20th January 1945

Blizzard during the night, and woke to find two or three inches of snow.  More snow showers during the morning, but decided to go to Peterborough whatever happened.  Telephoned the “Grand” and got a room without any trouble.  Drew another £5, rather guiltily – only £23 left in my account now, and nothing coming in until the end of March.

Got the cycle ready, and the sun came out, glittering on the smooth snow.  Waited until after lunch to see if there were any letters, and got a long, kind, delightful epistle from the Biggams, written on January 13th.  How far away in space and time they seem to be.

Essex County “Standard” also came.  Hervey Benham is making a great fuss, wrongly in my opinion, about compensation for the houses blown up in Ipswich Road last June.  This affair does not rank as war-damage, but the claim would have been settled long ago had it not been that the claimants solicitor had refused to accept the award, which was a fair one.  Hervey Benham is much stronger on some pension scandals which he has unearthed – some are very bad.

Left for Peterborough at a quarter to 3, bright sun glittering on the crisp snow.  Freezing hard, roads an ice-sheet, but had little difficulty.  Went along South Brink to Guy Line Bridge.  Many lonely little brick houses along the edge of Waldesea, some neat farms, and at one place a little cattle yard full of polled Anguses.

Clouds came over again, and near Thorney snow began, fast, in big heavy flakes.  Suddenly two very loud explosions came through the mist from the direction of Whittlesey, perhaps a rocket.  This was about 4 o’clock.

Went into Thorney Abbey to shelter, the snow falling so fast that it was impossible to see the top of the towers.  What a curious place, with the lovely Norman arcades made into the outside walls.  Too dark to see any details.  Some fine carved tombstones.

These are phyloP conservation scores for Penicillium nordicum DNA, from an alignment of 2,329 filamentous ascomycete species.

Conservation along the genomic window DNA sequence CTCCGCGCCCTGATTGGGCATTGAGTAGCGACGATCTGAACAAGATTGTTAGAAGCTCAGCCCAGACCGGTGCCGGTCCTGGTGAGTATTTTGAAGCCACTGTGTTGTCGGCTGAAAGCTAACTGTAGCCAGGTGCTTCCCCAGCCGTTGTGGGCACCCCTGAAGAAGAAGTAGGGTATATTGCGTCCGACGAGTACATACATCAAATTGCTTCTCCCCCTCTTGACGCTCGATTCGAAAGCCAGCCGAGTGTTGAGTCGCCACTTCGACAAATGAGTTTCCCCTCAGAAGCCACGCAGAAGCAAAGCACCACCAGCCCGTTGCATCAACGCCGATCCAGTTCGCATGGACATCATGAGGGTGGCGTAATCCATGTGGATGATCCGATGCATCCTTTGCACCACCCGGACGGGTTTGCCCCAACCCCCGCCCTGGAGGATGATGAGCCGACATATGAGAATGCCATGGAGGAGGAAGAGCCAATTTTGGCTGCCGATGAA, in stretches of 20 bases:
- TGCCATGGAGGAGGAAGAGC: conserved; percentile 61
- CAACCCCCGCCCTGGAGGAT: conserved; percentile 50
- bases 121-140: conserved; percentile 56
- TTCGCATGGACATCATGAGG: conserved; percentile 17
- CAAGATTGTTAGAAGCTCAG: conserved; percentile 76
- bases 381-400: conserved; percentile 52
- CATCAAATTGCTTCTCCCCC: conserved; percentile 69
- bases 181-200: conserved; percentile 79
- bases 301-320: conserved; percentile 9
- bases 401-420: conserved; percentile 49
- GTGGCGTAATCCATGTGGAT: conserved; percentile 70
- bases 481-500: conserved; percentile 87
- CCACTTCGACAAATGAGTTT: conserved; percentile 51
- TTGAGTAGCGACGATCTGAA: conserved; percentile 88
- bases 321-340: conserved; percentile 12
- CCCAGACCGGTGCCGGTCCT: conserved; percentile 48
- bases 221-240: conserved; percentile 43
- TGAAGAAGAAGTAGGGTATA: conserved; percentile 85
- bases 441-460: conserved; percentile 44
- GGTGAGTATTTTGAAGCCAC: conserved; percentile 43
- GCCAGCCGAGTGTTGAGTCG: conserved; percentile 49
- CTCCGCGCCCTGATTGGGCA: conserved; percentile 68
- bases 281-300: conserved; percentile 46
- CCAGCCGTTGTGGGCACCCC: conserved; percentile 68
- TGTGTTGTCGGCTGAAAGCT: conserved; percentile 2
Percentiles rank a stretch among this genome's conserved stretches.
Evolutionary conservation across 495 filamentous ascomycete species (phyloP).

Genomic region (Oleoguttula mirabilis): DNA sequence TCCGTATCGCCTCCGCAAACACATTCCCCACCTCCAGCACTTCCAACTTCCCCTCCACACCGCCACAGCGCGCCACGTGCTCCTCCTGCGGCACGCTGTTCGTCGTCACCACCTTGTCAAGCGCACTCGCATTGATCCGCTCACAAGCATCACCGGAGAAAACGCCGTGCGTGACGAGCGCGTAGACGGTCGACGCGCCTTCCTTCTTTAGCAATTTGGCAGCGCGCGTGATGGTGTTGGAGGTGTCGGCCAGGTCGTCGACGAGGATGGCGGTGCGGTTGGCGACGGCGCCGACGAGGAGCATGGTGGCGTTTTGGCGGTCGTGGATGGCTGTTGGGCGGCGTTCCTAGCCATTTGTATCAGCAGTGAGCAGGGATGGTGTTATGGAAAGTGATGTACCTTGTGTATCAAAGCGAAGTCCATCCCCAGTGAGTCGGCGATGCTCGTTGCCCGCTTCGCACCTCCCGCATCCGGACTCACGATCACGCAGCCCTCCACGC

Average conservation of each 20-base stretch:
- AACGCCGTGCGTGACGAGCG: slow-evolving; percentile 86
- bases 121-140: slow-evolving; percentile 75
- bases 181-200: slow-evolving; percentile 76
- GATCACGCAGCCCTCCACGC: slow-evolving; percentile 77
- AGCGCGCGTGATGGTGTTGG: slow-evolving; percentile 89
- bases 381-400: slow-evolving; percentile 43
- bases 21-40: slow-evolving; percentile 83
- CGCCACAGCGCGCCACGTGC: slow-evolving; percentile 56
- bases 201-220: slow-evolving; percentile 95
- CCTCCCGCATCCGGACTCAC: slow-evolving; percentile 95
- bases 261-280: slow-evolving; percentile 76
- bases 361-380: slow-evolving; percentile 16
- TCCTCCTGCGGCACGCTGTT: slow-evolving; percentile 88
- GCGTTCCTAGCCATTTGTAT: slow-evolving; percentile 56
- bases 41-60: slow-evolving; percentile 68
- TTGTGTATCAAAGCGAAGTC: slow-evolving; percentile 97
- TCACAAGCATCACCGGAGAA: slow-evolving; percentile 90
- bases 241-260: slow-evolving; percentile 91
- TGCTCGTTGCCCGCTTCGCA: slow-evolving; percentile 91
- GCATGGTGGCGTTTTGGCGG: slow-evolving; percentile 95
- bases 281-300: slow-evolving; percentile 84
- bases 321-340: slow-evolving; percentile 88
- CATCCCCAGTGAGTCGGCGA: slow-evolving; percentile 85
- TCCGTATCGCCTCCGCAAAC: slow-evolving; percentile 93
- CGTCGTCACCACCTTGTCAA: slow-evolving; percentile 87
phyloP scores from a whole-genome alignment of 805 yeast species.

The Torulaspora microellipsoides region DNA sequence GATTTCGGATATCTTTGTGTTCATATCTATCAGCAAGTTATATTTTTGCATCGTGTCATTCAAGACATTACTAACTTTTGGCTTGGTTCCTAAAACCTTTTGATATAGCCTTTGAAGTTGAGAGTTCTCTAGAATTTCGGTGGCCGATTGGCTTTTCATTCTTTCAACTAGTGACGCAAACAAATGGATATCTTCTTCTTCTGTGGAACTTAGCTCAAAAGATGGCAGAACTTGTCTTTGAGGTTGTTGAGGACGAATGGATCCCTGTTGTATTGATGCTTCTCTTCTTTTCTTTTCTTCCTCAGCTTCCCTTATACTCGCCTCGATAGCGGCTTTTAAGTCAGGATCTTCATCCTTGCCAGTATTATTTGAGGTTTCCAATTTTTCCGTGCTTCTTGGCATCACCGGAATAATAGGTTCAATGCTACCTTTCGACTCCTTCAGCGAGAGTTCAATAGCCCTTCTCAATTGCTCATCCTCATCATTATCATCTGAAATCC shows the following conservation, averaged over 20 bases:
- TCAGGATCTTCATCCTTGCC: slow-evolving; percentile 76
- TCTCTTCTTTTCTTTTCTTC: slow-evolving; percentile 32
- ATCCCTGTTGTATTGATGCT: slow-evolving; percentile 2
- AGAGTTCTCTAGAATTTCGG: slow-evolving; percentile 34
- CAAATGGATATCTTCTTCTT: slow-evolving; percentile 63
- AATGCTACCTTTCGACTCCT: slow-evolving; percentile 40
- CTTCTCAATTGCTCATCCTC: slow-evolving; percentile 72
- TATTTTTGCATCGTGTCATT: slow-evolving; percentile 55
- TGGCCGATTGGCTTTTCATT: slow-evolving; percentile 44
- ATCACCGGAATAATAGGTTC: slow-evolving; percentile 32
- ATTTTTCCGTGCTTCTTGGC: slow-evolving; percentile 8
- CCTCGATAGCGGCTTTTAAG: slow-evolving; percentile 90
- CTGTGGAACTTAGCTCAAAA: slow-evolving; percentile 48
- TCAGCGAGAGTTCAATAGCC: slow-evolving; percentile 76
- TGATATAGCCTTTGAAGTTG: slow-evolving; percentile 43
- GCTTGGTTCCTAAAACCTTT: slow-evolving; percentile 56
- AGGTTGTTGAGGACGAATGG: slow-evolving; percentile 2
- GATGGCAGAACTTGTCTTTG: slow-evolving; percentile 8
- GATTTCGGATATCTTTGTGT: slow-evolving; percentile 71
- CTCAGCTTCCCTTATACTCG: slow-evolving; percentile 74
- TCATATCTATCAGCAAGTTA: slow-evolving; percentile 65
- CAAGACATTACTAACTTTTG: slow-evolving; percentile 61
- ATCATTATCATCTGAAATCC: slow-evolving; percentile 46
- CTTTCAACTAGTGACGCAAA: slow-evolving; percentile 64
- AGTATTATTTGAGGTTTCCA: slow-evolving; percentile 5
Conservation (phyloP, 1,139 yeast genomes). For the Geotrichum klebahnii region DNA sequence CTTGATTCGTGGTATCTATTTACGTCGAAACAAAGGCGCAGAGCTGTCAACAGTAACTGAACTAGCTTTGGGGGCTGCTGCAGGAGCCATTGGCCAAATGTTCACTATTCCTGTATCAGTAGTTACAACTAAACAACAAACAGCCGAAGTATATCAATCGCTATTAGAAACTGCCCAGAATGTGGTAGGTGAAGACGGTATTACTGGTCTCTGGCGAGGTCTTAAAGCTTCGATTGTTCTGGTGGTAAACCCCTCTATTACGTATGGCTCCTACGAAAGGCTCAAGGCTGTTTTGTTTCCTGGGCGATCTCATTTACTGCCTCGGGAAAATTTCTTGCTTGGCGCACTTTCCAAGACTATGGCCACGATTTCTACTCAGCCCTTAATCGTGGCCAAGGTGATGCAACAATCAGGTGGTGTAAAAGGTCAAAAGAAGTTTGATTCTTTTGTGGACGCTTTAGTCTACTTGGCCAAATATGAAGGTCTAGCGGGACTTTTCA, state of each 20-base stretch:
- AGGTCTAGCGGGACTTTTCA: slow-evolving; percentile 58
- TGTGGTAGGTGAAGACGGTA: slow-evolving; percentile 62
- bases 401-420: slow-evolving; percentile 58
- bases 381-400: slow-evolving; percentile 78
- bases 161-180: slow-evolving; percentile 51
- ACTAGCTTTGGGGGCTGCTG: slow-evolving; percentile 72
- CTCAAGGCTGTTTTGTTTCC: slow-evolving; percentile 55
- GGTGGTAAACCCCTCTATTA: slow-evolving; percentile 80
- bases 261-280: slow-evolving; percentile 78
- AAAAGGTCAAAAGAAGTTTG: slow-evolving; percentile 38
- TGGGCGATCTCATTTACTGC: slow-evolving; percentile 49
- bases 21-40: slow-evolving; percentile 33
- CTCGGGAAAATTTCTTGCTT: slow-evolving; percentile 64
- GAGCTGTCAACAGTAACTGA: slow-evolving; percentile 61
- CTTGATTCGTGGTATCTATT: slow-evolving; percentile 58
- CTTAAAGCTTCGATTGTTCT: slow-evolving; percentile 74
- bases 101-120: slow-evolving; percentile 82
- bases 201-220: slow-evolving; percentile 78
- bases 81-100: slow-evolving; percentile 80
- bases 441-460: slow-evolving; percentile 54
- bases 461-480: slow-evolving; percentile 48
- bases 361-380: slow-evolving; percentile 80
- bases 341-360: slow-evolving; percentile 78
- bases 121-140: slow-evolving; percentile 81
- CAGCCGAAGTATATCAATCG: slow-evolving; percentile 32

The snow ceased, and went on to reach Peterborough just after 5, when it was snowing again.  Found the hotel, quite a pleasant place, had a meal, went to a cinema, and then back to a warm, clean bed.  Dance on down below.  Lay for a time wondering whether any “divers” might come in over the Wash tonight, and whether rockets would reach as far as this.

The landlady of this place is the most extraordinary shape I ever saw – quite conical, and immensely fat.

In the lounge found a copy of “Country Life” for 27th October, 1944, containing a letter from M.G. Phillips, of Trust Houses Ltd., 53 Shorts Gardens, W.C.2, who writes about two Colchester tokens – Richard Rich, 1656, and Richard Boyse, 1660, (a halfpenny).

1 comment:

Anonymous said...


ER's finances don't seem as perilous as he records
£5 in today's values £193.26 and £23 would be £888.99.

Interestingly, the weather over the past few days in 1945 has been much the same as now.

Mike Dennis